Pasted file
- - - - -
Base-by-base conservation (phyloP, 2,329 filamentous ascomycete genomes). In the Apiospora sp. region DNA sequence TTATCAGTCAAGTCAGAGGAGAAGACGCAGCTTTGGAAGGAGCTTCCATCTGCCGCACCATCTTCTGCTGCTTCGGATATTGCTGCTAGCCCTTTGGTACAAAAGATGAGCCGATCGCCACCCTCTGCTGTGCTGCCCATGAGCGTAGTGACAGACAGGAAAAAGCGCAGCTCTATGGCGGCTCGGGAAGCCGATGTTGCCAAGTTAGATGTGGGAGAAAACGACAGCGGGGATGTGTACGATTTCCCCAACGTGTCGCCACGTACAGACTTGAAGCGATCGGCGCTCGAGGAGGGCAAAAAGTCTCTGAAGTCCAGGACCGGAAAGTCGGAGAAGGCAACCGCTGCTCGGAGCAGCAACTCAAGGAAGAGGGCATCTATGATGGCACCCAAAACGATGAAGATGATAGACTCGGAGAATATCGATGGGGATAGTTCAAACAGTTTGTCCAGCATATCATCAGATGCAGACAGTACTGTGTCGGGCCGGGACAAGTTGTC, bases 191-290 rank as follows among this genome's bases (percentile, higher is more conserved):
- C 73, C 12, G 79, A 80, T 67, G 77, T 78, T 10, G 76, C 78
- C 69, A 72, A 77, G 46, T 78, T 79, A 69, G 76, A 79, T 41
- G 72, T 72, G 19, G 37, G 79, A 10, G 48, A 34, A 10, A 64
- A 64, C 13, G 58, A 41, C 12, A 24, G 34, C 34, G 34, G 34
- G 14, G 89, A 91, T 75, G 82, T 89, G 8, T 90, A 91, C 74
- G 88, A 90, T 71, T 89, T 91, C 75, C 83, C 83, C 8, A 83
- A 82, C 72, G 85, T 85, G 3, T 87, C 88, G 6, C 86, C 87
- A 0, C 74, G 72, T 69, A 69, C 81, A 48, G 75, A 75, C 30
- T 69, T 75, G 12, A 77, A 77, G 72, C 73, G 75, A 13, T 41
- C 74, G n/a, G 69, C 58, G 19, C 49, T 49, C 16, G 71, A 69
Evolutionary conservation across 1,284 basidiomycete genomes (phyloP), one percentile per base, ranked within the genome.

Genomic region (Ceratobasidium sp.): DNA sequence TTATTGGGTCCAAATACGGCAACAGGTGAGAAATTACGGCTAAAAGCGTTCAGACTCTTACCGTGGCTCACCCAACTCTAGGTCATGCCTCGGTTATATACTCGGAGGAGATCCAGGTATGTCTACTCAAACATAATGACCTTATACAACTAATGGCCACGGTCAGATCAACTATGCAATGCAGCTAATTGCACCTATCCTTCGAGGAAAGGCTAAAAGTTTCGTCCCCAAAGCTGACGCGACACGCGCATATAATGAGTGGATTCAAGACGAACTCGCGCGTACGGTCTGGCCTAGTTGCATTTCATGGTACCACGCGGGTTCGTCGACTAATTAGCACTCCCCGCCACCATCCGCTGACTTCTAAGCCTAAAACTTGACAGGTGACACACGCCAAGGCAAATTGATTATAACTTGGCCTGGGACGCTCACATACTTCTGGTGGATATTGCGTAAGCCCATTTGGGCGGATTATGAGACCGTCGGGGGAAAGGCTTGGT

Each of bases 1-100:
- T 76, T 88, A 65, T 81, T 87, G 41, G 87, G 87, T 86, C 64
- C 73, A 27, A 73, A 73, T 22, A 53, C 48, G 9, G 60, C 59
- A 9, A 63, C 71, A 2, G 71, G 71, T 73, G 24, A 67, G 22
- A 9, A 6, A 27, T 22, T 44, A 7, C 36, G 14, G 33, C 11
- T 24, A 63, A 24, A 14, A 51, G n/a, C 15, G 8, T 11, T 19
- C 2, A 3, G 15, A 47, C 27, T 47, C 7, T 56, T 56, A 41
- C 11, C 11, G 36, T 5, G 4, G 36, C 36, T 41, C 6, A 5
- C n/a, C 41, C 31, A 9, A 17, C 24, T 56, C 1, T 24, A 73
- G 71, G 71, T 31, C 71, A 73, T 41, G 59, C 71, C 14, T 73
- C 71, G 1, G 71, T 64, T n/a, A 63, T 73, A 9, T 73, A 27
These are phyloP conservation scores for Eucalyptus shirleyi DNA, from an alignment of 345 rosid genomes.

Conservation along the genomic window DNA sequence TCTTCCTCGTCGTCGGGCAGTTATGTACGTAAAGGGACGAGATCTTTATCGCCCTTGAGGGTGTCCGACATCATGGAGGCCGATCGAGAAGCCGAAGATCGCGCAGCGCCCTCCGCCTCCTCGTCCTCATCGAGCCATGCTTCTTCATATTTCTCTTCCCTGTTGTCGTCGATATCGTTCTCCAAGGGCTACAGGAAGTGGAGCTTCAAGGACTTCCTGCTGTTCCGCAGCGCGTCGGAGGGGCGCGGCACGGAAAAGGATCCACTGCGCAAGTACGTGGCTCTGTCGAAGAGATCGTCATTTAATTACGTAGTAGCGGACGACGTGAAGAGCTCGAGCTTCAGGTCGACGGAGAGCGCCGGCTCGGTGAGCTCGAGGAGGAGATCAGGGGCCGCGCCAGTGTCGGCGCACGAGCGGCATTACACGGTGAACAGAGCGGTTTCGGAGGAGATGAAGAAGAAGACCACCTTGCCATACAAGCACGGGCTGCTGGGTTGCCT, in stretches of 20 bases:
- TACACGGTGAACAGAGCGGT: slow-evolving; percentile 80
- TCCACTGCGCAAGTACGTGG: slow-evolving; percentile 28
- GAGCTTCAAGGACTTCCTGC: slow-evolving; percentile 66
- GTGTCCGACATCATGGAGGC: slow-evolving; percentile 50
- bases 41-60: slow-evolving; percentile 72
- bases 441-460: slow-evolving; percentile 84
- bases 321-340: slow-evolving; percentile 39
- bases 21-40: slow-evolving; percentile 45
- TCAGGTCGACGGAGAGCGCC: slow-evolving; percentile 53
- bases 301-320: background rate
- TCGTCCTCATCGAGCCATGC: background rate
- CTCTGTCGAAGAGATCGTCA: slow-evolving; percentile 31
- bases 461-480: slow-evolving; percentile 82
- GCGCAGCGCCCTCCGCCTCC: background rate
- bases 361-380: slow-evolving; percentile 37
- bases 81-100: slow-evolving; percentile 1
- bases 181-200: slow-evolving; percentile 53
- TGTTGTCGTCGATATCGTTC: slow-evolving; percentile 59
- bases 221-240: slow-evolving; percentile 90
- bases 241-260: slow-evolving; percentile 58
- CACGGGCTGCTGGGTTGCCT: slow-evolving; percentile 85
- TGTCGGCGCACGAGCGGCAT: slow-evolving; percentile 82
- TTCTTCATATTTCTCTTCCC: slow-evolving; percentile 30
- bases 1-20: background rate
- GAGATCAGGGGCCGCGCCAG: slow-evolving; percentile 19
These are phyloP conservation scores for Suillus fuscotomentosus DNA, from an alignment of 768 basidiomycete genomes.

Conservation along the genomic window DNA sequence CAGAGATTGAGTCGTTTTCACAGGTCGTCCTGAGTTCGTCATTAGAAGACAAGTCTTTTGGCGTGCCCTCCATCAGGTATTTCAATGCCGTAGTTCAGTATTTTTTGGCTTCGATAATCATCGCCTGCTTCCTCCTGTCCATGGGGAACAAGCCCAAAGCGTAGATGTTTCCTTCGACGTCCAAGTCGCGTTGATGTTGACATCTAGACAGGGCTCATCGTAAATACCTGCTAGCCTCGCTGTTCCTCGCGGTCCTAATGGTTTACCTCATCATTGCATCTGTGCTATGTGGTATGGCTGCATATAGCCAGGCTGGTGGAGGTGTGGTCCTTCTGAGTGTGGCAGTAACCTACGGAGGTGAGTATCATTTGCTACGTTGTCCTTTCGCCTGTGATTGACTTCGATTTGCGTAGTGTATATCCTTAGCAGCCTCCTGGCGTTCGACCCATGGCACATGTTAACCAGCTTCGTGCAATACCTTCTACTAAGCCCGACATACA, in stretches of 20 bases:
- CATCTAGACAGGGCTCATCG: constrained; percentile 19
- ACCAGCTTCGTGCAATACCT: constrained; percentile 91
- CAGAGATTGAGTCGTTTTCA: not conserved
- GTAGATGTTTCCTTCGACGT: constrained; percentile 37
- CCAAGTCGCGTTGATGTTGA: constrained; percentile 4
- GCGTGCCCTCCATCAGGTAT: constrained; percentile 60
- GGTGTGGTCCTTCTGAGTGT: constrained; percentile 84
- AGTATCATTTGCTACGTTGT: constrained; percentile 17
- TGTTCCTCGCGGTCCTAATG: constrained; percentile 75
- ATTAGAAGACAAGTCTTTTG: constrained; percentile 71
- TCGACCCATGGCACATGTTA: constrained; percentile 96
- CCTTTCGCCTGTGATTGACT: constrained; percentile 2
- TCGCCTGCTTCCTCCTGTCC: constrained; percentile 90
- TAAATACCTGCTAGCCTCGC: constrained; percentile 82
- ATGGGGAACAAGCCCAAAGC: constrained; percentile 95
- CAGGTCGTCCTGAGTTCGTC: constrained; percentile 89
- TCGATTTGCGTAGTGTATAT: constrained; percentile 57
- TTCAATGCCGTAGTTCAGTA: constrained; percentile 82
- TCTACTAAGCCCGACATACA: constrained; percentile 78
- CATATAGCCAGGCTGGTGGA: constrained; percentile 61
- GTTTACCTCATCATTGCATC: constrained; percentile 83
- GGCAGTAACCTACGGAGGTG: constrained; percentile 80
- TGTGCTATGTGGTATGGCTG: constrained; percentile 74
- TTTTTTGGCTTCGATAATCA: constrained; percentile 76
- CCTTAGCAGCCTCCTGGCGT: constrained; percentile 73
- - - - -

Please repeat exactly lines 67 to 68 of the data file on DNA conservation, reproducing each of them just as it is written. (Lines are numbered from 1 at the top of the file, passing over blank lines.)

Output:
- TAAATACCTGCTAGCCTCGC: constrained; percentile 82
- ATGGGGAACAAGCCCAAAGC: constrained; percentile 95